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Exosomes in the nose induce immune cell trafficking and harbour an altered protein cargo in chronic airway inflammation.

Journal article
Authors Cecilia Lässer
Serena O'Neil
Ganesh V Shelke
Carina Sihlbom
Sara Folkesson Hansson
Yong Song Gho
Bo Lundbäck
Jan Lötvall
Published in Journal of Translational Medicine
Volume 14
Issue 1
Pages 181
ISSN 1479-5876
Publication year 2016
Published at Krefting Research Centre
Core Facilities, Proteomics
Pages 181
Language en
Keywords Asthma, Chronic rhinosinusitis, Exclusion list, Exosomes, Extracellular vesicles, Cell migration, Mass spectrometry, Nasal lavage fluid, Proteomics, Tandem mass tags
Subject categories Cell Biology, Respiratory Medicine and Allergy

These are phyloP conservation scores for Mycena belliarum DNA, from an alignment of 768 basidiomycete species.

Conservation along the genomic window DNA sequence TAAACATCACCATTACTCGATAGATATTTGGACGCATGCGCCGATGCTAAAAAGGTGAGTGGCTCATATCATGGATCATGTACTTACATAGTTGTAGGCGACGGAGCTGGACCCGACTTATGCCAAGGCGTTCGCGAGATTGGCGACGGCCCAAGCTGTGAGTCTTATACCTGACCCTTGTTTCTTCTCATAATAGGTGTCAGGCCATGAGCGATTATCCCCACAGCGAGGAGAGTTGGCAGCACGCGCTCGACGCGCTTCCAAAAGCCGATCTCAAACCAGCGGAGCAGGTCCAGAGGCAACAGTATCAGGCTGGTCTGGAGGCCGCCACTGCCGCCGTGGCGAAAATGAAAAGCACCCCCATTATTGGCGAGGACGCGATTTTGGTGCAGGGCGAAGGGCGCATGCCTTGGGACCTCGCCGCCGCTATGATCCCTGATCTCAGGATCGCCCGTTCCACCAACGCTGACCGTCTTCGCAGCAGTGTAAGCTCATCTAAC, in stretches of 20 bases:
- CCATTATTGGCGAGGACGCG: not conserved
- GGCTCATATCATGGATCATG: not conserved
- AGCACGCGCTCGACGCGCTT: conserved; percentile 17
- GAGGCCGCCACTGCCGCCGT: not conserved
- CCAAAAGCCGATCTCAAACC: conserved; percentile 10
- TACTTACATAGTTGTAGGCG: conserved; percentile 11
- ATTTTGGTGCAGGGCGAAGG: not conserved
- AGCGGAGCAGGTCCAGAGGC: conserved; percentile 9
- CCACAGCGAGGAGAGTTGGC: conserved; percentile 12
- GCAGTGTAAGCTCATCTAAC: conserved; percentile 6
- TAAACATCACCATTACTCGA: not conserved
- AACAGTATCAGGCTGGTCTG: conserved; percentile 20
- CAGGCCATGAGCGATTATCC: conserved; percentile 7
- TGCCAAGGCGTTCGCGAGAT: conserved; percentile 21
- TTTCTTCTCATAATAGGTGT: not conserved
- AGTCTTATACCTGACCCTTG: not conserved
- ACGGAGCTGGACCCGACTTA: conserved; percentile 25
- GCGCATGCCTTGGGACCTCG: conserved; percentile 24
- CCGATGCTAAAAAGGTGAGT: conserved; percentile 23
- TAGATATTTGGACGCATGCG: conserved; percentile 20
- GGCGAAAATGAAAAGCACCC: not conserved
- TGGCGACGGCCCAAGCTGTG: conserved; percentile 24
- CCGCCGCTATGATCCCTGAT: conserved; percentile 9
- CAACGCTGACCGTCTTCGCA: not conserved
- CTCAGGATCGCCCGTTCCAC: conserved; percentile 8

BACKGROUND: Exosomes are nano-sized extracellular vesicles participating in cell-to-cell communication both in health and disease. However, the knowledge about the functions and molecular composition of exosomes in the upper airways is limited. The aim of the current study was therefore to determine whether nasal exosomes can influence inflammatory cells and to establish the proteome of nasal lavage fluid-derived exosomes in healthy subjects, as well as its alterations in individuals with chronic airway inflammatory diseases [asthma and chronic rhinosinusitis (CRS)]. METHODS: Nasal lavage fluid was collected from 14 healthy subjects, 15 subjects with asthma and 13 subjects with asthma/CRS. Exosomes were isolated with differential centrifugation and the proteome was analysed by LC-MS/MS with the application of two exclusion lists as well as using quantitative proteomics. Ingenuity Pathways Analysis and GO Term finder was used to predict the functions associated with the exosomal proteome and a migration assay was used to analyse the effect on immune cells by nasal exosomes. RESULTS: Firstly, we demonstrate that nasal exosomes can induce migration of several immune cells, such as monocytes, neutrophils and NK cells in vitro. Secondly, a mass spectrometry approach, with the application of exclusion lists, was utilised to generate a comprehensive protein inventory of the exosomes from healthy subjects. The use of exclusion lists resulted in the identification of ~15 % additional proteins, and increased the confidence in ~20 % of identified proteins. In total, 604 proteins were identified in nasal exosomes and the nasal exosomal proteome showed strong associations with immune-related functions, such as immune cell trafficking. Thirdly, a quantitative proteomics approach was used to determine alterations in the exosome proteome as a result of airway inflammatory disease. Serum-associated proteins and mucins were more abundant in the exosomes from subjects with respiratory diseases compared to healthy controls while proteins with antimicrobial functions and barrier-related proteins had decreased expression. CONCLUSIONS: Nasal exosomes were shown to induce the migration of innate immune cells, which may be important as the airway epithelium is the first line of defence against pathogens and allergens. The decreased expression in barrier and antimicrobial exosomal proteins in subjects with airway diseases, could possibly contribute to an increased susceptibility to infections, which have important clinical implications in disease progression.

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